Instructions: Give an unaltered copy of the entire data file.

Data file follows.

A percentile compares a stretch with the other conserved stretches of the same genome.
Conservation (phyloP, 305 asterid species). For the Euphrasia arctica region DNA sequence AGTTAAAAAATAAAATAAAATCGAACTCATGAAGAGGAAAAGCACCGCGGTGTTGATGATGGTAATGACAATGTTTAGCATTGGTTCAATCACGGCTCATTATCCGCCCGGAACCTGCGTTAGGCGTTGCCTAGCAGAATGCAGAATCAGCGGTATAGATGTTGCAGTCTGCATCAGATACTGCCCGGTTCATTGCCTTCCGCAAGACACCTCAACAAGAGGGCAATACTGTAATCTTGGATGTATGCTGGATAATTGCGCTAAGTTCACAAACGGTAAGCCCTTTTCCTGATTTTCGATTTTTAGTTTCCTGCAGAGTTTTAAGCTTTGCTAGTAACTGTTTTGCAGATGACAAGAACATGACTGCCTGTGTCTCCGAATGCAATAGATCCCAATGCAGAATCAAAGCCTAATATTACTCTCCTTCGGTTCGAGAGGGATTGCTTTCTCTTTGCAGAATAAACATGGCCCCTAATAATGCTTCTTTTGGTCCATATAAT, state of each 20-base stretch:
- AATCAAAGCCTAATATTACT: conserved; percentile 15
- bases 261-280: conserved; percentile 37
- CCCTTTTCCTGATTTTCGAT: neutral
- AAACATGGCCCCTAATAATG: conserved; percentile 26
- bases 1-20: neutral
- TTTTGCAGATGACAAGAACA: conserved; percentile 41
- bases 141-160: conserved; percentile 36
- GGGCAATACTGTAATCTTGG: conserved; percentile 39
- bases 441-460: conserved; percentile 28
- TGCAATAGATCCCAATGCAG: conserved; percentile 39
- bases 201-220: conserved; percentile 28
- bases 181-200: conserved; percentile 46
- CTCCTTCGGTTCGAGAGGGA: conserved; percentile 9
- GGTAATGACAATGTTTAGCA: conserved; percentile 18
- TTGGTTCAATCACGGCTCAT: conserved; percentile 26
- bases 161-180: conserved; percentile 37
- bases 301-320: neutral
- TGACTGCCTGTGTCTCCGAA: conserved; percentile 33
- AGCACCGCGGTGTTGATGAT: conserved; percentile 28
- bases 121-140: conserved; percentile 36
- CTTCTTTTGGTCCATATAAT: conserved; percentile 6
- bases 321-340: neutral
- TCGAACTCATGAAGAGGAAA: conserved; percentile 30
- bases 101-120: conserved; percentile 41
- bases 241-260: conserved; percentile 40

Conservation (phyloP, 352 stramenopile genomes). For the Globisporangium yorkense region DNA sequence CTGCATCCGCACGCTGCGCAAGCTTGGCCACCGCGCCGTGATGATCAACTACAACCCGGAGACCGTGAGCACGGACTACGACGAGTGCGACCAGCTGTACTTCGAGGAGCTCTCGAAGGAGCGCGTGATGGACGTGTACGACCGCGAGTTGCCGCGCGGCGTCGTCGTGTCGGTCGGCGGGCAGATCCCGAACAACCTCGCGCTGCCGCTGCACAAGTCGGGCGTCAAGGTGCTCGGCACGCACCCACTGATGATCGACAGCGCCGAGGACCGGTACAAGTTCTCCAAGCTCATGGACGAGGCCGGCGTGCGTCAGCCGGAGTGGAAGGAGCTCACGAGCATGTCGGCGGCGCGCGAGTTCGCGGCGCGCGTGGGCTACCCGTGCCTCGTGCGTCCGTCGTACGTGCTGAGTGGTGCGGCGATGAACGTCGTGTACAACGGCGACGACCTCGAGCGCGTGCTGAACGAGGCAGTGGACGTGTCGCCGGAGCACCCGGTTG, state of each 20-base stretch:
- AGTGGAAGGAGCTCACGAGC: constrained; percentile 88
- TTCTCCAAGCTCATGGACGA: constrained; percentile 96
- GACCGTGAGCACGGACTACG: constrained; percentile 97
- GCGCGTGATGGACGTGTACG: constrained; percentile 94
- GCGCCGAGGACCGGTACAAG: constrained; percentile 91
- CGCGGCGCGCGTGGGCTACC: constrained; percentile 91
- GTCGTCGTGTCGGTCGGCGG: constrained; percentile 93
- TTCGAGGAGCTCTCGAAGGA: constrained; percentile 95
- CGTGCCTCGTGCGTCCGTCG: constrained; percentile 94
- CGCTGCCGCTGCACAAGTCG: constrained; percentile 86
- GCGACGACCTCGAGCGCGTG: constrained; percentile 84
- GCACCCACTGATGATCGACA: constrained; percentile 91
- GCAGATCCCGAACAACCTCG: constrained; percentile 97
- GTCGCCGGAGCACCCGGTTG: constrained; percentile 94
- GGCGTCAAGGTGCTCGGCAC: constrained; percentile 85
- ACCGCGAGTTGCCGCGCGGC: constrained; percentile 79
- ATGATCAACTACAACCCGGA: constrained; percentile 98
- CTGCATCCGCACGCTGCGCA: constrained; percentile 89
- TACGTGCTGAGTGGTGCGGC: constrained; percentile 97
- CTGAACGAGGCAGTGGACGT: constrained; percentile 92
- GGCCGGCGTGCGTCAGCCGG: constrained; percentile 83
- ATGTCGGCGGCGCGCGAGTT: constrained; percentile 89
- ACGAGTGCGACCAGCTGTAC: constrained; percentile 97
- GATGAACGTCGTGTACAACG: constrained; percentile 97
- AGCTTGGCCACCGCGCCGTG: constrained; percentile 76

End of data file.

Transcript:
A percentile compares a stretch with the other conserved stretches of the same genome.
Conservation (phyloP, 305 asterid species). For the Euphrasia arctica region DNA sequence AGTTAAAAAATAAAATAAAATCGAACTCATGAAGAGGAAAAGCACCGCGGTGTTGATGATGGTAATGACAATGTTTAGCATTGGTTCAATCACGGCTCATTATCCGCCCGGAACCTGCGTTAGGCGTTGCCTAGCAGAATGCAGAATCAGCGGTATAGATGTTGCAGTCTGCATCAGATACTGCCCGGTTCATTGCCTTCCGCAAGACACCTCAACAAGAGGGCAATACTGTAATCTTGGATGTATGCTGGATAATTGCGCTAAGTTCACAAACGGTAAGCCCTTTTCCTGATTTTCGATTTTTAGTTTCCTGCAGAGTTTTAAGCTTTGCTAGTAACTGTTTTGCAGATGACAAGAACATGACTGCCTGTGTCTCCGAATGCAATAGATCCCAATGCAGAATCAAAGCCTAATATTACTCTCCTTCGGTTCGAGAGGGATTGCTTTCTCTTTGCAGAATAAACATGGCCCCTAATAATGCTTCTTTTGGTCCATATAAT, state of each 20-base stretch:
- AATCAAAGCCTAATATTACT: conserved; percentile 15
- bases 261-280: conserved; percentile 37
- CCCTTTTCCTGATTTTCGAT: neutral
- AAACATGGCCCCTAATAATG: conserved; percentile 26
- bases 1-20: neutral
- TTTTGCAGATGACAAGAACA: conserved; percentile 41
- bases 141-160: conserved; percentile 36
- GGGCAATACTGTAATCTTGG: conserved; percentile 39
- bases 441-460: conserved; percentile 28
- TGCAATAGATCCCAATGCAG: conserved; percentile 39
- bases 201-220: conserved; percentile 28
- bases 181-200: conserved; percentile 46
- CTCCTTCGGTTCGAGAGGGA: conserved; percentile 9
- GGTAATGACAATGTTTAGCA: conserved; percentile 18
- TTGGTTCAATCACGGCTCAT: conserved; percentile 26
- bases 161-180: conserved; percentile 37
- bases 301-320: neutral
- TGACTGCCTGTGTCTCCGAA: conserved; percentile 33
- AGCACCGCGGTGTTGATGAT: conserved; percentile 28
- bases 121-140: conserved; percentile 36
- CTTCTTTTGGTCCATATAAT: conserved; percentile 6
- bases 321-340: neutral
- TCGAACTCATGAAGAGGAAA: conserved; percentile 30
- bases 101-120: conserved; percentile 41
- bases 241-260: conserved; percentile 40

Conservation (phyloP, 352 stramenopile genomes). For the Globisporangium yorkense region DNA sequence CTGCATCCGCACGCTGCGCAAGCTTGGCCACCGCGCCGTGATGATCAACTACAACCCGGAGACCGTGAGCACGGACTACGACGAGTGCGACCAGCTGTACTTCGAGGAGCTCTCGAAGGAGCGCGTGATGGACGTGTACGACCGCGAGTTGCCGCGCGGCGTCGTCGTGTCGGTCGGCGGGCAGATCCCGAACAACCTCGCGCTGCCGCTGCACAAGTCGGGCGTCAAGGTGCTCGGCACGCACCCACTGATGATCGACAGCGCCGAGGACCGGTACAAGTTCTCCAAGCTCATGGACGAGGCCGGCGTGCGTCAGCCGGAGTGGAAGGAGCTCACGAGCATGTCGGCGGCGCGCGAGTTCGCGGCGCGCGTGGGCTACCCGTGCCTCGTGCGTCCGTCGTACGTGCTGAGTGGTGCGGCGATGAACGTCGTGTACAACGGCGACGACCTCGAGCGCGTGCTGAACGAGGCAGTGGACGTGTCGCCGGAGCACCCGGTTG, state of each 20-base stretch:
- AGTGGAAGGAGCTCACGAGC: constrained; percentile 88
- TTCTCCAAGCTCATGGACGA: constrained; percentile 96
- GACCGTGAGCACGGACTACG: constrained; percentile 97
- GCGCGTGATGGACGTGTACG: constrained; percentile 94
- GCGCCGAGGACCGGTACAAG: constrained; percentile 91
- CGCGGCGCGCGTGGGCTACC: constrained; percentile 91
- GTCGTCGTGTCGGTCGGCGG: constrained; percentile 93
- TTCGAGGAGCTCTCGAAGGA: constrained; percentile 95
- CGTGCCTCGTGCGTCCGTCG: constrained; percentile 94
- CGCTGCCGCTGCACAAGTCG: constrained; percentile 86
- GCGACGACCTCGAGCGCGTG: constrained; percentile 84
- GCACCCACTGATGATCGACA: constrained; percentile 91
- GCAGATCCCGAACAACCTCG: constrained; percentile 97
- GTCGCCGGAGCACCCGGTTG: constrained; percentile 94
- GGCGTCAAGGTGCTCGGCAC: constrained; percentile 85
- ACCGCGAGTTGCCGCGCGGC: constrained; percentile 79
- ATGATCAACTACAACCCGGA: constrained; percentile 98
- CTGCATCCGCACGCTGCGCA: constrained; percentile 89
- TACGTGCTGAGTGGTGCGGC: constrained; percentile 97
- CTGAACGAGGCAGTGGACGT: constrained; percentile 92
- GGCCGGCGTGCGTCAGCCGG: constrained; percentile 83
- ATGTCGGCGGCGCGCGAGTT: constrained; percentile 89
- ACGAGTGCGACCAGCTGTAC: constrained; percentile 97
- GATGAACGTCGTGTACAACG: constrained; percentile 97
- AGCTTGGCCACCGCGCCGTG: constrained; percentile 76